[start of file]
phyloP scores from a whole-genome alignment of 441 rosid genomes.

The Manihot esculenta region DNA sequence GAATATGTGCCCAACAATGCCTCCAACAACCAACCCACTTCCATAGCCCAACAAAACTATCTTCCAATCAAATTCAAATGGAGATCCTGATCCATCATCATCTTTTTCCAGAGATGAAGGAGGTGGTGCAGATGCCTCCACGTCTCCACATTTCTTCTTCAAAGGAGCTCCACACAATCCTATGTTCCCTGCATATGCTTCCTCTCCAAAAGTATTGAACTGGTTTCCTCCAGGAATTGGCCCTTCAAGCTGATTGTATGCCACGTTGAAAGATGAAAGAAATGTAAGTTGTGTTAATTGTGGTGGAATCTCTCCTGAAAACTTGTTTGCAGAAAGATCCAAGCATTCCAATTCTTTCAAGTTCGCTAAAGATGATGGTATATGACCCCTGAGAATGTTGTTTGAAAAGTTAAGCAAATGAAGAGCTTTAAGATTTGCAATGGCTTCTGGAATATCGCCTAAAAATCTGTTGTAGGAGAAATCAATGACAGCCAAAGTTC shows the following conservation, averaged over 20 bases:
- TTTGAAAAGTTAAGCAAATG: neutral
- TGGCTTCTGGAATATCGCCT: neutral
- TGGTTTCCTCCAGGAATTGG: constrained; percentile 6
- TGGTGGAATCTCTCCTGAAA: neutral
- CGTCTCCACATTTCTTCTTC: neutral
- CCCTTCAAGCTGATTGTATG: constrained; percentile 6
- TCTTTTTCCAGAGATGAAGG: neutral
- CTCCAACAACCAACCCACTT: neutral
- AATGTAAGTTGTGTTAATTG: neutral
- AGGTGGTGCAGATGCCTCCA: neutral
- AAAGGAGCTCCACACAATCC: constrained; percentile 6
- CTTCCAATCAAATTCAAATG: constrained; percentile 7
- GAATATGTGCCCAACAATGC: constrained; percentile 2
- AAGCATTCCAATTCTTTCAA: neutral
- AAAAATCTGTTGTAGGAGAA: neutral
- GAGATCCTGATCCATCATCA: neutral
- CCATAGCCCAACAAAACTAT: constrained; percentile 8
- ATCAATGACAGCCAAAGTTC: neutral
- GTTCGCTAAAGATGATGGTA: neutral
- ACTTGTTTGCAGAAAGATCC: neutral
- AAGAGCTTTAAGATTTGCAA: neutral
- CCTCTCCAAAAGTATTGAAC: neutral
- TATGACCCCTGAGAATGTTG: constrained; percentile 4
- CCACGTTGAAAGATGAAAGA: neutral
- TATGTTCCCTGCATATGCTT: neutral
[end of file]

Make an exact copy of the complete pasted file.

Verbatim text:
phyloP scores from a whole-genome alignment of 441 rosid genomes.

The Manihot esculenta region DNA sequence GAATATGTGCCCAACAATGCCTCCAACAACCAACCCACTTCCATAGCCCAACAAAACTATCTTCCAATCAAATTCAAATGGAGATCCTGATCCATCATCATCTTTTTCCAGAGATGAAGGAGGTGGTGCAGATGCCTCCACGTCTCCACATTTCTTCTTCAAAGGAGCTCCACACAATCCTATGTTCCCTGCATATGCTTCCTCTCCAAAAGTATTGAACTGGTTTCCTCCAGGAATTGGCCCTTCAAGCTGATTGTATGCCACGTTGAAAGATGAAAGAAATGTAAGTTGTGTTAATTGTGGTGGAATCTCTCCTGAAAACTTGTTTGCAGAAAGATCCAAGCATTCCAATTCTTTCAAGTTCGCTAAAGATGATGGTATATGACCCCTGAGAATGTTGTTTGAAAAGTTAAGCAAATGAAGAGCTTTAAGATTTGCAATGGCTTCTGGAATATCGCCTAAAAATCTGTTGTAGGAGAAATCAATGACAGCCAAAGTTC shows the following conservation, averaged over 20 bases:
- TTTGAAAAGTTAAGCAAATG: neutral
- TGGCTTCTGGAATATCGCCT: neutral
- TGGTTTCCTCCAGGAATTGG: constrained; percentile 6
- TGGTGGAATCTCTCCTGAAA: neutral
- CGTCTCCACATTTCTTCTTC: neutral
- CCCTTCAAGCTGATTGTATG: constrained; percentile 6
- TCTTTTTCCAGAGATGAAGG: neutral
- CTCCAACAACCAACCCACTT: neutral
- AATGTAAGTTGTGTTAATTG: neutral
- AGGTGGTGCAGATGCCTCCA: neutral
- AAAGGAGCTCCACACAATCC: constrained; percentile 6
- CTTCCAATCAAATTCAAATG: constrained; percentile 7
- GAATATGTGCCCAACAATGC: constrained; percentile 2
- AAGCATTCCAATTCTTTCAA: neutral
- AAAAATCTGTTGTAGGAGAA: neutral
- GAGATCCTGATCCATCATCA: neutral
- CCATAGCCCAACAAAACTAT: constrained; percentile 8
- ATCAATGACAGCCAAAGTTC: neutral
- GTTCGCTAAAGATGATGGTA: neutral
- ACTTGTTTGCAGAAAGATCC: neutral
- AAGAGCTTTAAGATTTGCAA: neutral
- CCTCTCCAAAAGTATTGAAC: neutral
- TATGACCCCTGAGAATGTTG: constrained; percentile 4
- CCACGTTGAAAGATGAAAGA: neutral
- TATGTTCCCTGCATATGCTT: neutral